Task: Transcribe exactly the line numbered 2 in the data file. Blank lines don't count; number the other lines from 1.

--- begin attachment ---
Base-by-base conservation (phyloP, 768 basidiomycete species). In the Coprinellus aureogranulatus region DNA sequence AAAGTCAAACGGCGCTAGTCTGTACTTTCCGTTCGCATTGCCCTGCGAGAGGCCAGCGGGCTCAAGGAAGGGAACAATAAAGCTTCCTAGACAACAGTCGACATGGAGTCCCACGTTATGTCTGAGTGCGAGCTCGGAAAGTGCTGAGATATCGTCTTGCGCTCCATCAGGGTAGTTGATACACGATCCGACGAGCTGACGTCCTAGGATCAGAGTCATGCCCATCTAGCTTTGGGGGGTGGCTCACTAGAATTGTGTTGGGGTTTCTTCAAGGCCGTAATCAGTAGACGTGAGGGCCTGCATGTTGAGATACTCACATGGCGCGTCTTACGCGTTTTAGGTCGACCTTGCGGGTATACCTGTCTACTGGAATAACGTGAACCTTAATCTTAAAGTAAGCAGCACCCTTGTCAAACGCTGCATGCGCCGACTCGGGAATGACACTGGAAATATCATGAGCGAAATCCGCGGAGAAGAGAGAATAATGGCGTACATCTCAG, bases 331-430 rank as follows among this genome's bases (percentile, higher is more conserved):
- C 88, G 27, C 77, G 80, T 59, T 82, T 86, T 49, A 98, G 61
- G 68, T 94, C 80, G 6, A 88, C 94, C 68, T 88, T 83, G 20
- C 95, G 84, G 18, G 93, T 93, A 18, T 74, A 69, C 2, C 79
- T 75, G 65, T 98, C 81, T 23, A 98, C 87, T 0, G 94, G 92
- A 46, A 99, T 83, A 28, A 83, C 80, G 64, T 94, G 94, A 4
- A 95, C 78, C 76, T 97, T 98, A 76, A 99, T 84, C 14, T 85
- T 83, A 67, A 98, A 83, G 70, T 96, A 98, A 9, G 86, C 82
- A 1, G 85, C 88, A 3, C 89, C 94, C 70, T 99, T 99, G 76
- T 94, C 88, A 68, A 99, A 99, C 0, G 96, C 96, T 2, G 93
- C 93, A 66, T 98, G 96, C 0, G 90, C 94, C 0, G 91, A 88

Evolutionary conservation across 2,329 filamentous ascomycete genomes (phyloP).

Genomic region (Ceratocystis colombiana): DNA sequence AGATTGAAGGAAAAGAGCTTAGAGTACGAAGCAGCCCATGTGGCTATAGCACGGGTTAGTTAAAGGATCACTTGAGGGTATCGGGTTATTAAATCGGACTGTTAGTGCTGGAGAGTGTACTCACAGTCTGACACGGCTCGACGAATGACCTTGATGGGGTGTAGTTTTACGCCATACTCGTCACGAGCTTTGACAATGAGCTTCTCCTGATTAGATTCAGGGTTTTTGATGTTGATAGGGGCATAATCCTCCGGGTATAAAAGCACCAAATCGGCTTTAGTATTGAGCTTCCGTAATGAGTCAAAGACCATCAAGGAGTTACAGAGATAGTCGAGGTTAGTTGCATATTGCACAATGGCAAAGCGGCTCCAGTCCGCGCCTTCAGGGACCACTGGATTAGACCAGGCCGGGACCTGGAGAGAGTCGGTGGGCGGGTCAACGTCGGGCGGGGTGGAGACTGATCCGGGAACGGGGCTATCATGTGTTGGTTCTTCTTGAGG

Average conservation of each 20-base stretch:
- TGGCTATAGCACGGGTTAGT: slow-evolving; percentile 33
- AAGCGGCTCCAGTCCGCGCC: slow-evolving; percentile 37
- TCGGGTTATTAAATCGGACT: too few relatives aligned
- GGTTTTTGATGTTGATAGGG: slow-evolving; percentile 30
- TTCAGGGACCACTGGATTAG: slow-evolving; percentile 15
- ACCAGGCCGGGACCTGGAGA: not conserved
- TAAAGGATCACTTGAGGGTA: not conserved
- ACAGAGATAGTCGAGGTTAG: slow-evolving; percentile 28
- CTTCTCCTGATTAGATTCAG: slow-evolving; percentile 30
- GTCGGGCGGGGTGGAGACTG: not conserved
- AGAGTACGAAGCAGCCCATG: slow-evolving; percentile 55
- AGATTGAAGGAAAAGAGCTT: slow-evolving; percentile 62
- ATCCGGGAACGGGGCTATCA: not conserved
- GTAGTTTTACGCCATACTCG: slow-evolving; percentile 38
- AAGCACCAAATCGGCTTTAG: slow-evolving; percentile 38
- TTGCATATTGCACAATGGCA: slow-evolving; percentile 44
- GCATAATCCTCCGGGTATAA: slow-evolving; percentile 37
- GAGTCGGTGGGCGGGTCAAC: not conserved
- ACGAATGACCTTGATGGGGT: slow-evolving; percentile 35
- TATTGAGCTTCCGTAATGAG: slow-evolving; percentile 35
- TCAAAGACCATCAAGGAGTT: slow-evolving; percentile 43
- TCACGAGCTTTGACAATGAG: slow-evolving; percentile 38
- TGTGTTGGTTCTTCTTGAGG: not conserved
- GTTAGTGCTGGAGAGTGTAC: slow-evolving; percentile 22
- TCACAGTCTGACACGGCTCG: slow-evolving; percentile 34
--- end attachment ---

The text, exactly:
- C 88, G 27, C 77, G 80, T 59, T 82, T 86, T 49, A 98, G 61